“22 and the Holy Spirit descended upon him in bodily form like a dove. And a voice came from heaven, “You are my Son, the Beloved; with you I am well pleased.” Luke 3
Baptism is a coming into the Body of Christ, in which we become members of one another and of Christ – it is about who we are in Christ, and whose we are: God’s own. In baptism we are gathered… and sent forth, in the ministry that is God’s own ministry of transformation, reconciliation, healing and salvation of the world. So, baptism is not just about identity and belonging, it’s also about being sent in mission and ministry.
“Baptism is the sign of new life in Christ. Baptism unites Christ with his people. That union is both individual and corporate. Christians are, it is true, baptized one by one, but to be a Christian is to be part of a new creation which rises from the dark waters of Christ’s death into the dawn of his risen life. Christians are not just baptized individuals; they are a new humanity. As the World Council of Churches document – Baptism, Eucharist and Ministry has reminded Christians, the scriptures of the New Testament and the liturgy of the Church unfold the meaning of baptism in various images which express the mystery of salvation.
We acknowledge with respect that we worship on the unceded territory of the coast Salish people.
Baptism is participation in Christ’s death and resurrection (Romans 6.3–5; Colossians 2.12); a washing away of sin (1 Corinthians 6.11); a new birth (John 3.5); an enlightenment by Christ (Ephesians 5.14); a re-clothing in Christ (Galatians 3.27); a renewal by the Spirit (Titus 3.5); the experience of salvation from the flood (1 Peter 3.20–21); an exodus from bondage (1 Corinthians 10.1–2) and a liberation into a new humanity in which barriers of division, whether of sex or race or social status, are transcended (Galatians 3.27–28; 1 Corinthians 12.13). The images are many but the reality is one. Several dimensions of baptism became clear as the early Church developed its practice. Initiation into the Church was a vital concern of the whole Christian community and not only of the candidates for baptism and their immediate families. Preparation for baptism was a responsibility shared among various members of the community, both ordained and lay. Becoming a Christian had as much to do with learning to live a new lifestyle within the Christian community as it did with specific beliefs. When the day of baptism finally arrived, the event took place within the context of the Sunday Eucharist, when the whole community was gathered and where the newly baptized received communion for the first time.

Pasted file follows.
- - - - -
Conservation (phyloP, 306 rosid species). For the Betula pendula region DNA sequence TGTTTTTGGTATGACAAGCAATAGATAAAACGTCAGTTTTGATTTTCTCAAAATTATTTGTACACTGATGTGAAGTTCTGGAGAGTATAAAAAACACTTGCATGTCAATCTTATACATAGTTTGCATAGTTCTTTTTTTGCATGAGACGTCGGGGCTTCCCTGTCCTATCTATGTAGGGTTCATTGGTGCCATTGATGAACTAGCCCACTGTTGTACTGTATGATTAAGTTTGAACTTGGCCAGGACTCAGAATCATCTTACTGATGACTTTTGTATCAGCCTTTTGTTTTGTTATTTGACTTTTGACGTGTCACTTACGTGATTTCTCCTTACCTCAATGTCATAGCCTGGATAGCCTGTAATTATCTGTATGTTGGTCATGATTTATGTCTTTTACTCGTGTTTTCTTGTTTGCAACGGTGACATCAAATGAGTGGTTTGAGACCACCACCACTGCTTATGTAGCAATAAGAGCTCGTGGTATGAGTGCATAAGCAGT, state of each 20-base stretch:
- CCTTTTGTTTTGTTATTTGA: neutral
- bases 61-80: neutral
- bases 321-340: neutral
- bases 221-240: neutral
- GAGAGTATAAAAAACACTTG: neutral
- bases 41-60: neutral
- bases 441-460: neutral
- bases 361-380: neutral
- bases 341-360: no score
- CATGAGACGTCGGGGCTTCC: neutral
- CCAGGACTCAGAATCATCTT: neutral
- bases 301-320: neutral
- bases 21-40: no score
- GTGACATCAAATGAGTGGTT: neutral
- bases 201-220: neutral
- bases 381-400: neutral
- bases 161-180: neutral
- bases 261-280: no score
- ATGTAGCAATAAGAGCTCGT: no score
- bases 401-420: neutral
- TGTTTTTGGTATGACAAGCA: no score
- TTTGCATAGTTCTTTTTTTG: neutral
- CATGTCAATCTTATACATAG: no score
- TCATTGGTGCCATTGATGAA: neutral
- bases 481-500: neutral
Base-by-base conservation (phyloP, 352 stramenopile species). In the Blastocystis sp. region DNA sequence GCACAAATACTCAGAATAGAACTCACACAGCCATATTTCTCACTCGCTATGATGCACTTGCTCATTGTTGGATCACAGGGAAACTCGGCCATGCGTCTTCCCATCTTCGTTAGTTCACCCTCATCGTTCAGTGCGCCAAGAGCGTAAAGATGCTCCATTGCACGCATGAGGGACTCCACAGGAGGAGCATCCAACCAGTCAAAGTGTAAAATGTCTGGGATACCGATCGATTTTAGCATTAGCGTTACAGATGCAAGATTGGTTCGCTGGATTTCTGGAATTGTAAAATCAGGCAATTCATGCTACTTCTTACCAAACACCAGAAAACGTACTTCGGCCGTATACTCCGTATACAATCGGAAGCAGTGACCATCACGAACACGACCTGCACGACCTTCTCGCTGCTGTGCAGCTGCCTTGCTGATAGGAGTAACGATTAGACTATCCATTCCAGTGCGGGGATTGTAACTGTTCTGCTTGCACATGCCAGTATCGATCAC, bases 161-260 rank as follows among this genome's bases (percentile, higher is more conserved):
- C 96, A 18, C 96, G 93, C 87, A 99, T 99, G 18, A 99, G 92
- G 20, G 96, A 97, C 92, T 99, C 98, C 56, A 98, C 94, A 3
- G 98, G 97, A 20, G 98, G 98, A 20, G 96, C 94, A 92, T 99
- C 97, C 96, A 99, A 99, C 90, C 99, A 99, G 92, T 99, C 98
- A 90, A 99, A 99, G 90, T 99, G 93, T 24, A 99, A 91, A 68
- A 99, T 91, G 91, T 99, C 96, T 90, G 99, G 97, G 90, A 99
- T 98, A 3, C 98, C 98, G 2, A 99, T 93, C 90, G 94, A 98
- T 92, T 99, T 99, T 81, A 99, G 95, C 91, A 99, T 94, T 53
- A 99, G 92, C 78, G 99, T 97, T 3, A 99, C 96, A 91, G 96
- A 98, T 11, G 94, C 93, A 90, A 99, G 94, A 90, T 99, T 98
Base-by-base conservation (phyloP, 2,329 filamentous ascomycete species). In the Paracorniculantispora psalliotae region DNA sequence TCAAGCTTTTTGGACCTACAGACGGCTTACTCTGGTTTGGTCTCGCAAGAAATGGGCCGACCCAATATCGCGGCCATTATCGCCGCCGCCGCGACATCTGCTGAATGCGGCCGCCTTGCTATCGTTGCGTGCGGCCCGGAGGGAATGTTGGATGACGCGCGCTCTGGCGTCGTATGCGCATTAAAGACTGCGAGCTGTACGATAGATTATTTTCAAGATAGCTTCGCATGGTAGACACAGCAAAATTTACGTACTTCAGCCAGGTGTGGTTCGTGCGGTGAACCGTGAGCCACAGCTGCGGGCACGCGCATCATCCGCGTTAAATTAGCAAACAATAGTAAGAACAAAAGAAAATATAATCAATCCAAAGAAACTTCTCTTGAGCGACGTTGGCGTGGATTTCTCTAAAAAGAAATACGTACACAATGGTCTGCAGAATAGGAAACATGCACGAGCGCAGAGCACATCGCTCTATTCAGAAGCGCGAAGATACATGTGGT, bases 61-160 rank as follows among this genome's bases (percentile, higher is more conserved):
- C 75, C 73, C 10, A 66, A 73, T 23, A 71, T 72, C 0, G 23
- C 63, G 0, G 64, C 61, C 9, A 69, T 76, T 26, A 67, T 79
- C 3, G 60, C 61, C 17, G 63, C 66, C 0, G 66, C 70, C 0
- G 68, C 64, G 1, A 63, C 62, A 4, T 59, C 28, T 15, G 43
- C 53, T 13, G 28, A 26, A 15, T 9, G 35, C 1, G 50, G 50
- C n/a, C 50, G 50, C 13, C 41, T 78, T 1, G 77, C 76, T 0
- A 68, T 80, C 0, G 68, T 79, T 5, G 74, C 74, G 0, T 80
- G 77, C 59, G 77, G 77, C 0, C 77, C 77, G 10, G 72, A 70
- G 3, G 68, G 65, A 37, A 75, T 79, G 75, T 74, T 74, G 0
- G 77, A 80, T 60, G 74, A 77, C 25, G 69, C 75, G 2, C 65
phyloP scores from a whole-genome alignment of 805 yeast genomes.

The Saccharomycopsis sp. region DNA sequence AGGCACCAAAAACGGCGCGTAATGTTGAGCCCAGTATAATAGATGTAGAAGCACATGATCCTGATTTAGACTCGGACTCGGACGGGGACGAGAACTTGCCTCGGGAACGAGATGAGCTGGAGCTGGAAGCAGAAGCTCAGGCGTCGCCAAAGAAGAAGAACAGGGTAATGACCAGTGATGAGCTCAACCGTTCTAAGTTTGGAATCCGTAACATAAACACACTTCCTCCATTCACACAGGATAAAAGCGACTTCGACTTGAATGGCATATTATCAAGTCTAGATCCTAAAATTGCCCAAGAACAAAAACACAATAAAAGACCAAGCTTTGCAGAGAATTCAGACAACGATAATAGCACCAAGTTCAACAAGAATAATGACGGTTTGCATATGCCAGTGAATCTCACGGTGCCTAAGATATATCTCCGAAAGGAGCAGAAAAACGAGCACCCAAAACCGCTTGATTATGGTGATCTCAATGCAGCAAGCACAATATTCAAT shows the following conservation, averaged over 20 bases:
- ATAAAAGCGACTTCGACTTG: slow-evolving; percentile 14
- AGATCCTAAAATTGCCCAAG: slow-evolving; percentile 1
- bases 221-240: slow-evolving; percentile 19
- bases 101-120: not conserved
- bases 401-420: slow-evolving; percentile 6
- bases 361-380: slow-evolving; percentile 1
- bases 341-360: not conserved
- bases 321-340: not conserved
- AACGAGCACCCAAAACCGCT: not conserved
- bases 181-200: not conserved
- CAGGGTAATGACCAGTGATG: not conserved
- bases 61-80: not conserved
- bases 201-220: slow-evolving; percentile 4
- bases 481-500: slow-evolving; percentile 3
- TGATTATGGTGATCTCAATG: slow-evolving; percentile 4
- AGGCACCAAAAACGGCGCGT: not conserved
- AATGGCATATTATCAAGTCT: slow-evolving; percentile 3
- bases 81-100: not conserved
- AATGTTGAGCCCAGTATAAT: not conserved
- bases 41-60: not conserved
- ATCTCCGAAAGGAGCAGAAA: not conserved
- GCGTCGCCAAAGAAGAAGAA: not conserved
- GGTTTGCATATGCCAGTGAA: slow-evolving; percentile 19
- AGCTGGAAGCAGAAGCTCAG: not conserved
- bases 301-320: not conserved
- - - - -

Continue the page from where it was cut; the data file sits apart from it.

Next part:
Prayer: Eternal Father, who at the baptism of Jesus revealed him to be your Son, anointing him with the Holy Spirit, keep your children, born of water and the Spirit, faithful to their calling; through Jesus Christ our Lord, who lives and reigns with you and the Holy Spirit, one God, now and for ever. (The Ministry of all Baptized, Anglican Church of Canada)